Regardless of who your child lives with, both parents must provide for each child financially in some form, and oftentimes the parent who no longer lives with the child contributes in the form of child support. It can be a complex topic, but the basics of California child support are easy to understand.
Child support refers to the amount a parent pays toward a child’s living expenses; a child support order could come into effect if married parents divorce, if unmarried parents separate, or if the parents were never in a relationship at all. If you’re looking for counsel geared towards your specific situation, a child support attorney can provide the best advice.
Child Support Amounts: How Much Should You Expect?
The California Department of Child Support Services (DCSS) collects child support payments and files papers for parents once a child support case has been opened. But how much is child support in California?
The courts have a set formula for working out the amount of child support, with various factors that feed into this formula to ensure all parents are treated equitably. Some parents may want to set their own child support amounts; this is fine, but the courts must sign off and make sure that the terms will meet the needs of the child.
In cases where parents cannot agree on the amount for child support, the courts will step in and decide for them. Parents can get an idea of the potential costs by using the child support calculator; this calculator follows the same guidelines used within the courts in California.
What If One Parent Is Unemployed?
If the parent who is supposed to pay child support payments has no income, how can they be expected to pay what they don’t have? The already complex situation surrounding child support is made more difficult when some parents purposefully remain unemployed so they can avoid paying child support payments.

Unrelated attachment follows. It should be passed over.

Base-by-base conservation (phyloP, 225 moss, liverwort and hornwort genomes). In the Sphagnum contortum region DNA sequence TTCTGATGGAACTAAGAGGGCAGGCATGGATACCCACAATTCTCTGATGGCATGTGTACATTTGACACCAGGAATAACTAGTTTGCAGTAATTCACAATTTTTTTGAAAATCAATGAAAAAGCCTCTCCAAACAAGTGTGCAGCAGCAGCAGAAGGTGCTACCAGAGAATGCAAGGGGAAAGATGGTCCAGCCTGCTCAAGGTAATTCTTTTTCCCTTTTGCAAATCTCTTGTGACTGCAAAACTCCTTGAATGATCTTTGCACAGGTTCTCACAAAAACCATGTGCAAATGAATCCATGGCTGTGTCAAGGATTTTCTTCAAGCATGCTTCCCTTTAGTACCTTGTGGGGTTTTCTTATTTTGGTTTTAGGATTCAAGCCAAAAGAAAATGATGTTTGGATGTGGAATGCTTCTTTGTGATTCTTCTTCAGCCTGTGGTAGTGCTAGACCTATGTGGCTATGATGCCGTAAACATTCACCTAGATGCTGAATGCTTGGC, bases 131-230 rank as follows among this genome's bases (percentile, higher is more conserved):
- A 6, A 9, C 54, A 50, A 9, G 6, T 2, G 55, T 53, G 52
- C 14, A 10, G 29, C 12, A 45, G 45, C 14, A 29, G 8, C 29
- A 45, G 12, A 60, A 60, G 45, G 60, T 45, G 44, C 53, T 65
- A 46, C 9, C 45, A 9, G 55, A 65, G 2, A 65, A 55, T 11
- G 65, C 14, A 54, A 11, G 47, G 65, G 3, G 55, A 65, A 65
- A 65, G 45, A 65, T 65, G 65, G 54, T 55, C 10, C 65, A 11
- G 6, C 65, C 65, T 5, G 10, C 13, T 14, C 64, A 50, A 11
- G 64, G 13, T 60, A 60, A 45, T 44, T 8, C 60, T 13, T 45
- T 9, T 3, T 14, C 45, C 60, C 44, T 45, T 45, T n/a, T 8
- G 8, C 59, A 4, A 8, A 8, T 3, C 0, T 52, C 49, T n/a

However, the courts may investigate and decide that the unemployed parent has the opportunity or ability to find paying work and may adjust a child support order accordingly. Even though the parent might technically be without an income, they will still be ordered to pay child support based on what they could potentially earn.
When Does Child Support End?
Most parents who pay child support will continue with payments until the child is 18 years old and graduates from high school. This may change if the child remains in school until they are 19, in which case the payments would continue until the child completed 12th grade. If a child marries or enters military service before their 18th birthday, their child support order would end at this point.
Can Parents Arrange Their Own Child Support?
This is possible, but to make it legally binding, the court must receive the agreement and complete a full review prior to approval. Any child support agreement must meet the following criteria and include the following agreements:
- Both parents understand their rights
- Both parents enter into the agreement willingly
- The agreement meets the child’s needs
- The agreement was created with the child’s best interests in mind
- Neither parent is currently receiving public assistance
Failure to include any of these points could lead to delays or cause the court to reject the child support agreement.
Regardless of the route you choose, it’s in everyone’s best interest, both parents and children, to speak to a qualified child support attorney for the best advice on claiming child support in California.
Contact Monarch Family Law for more information on these basics of California child support to ensure that your child receives the financial support they need.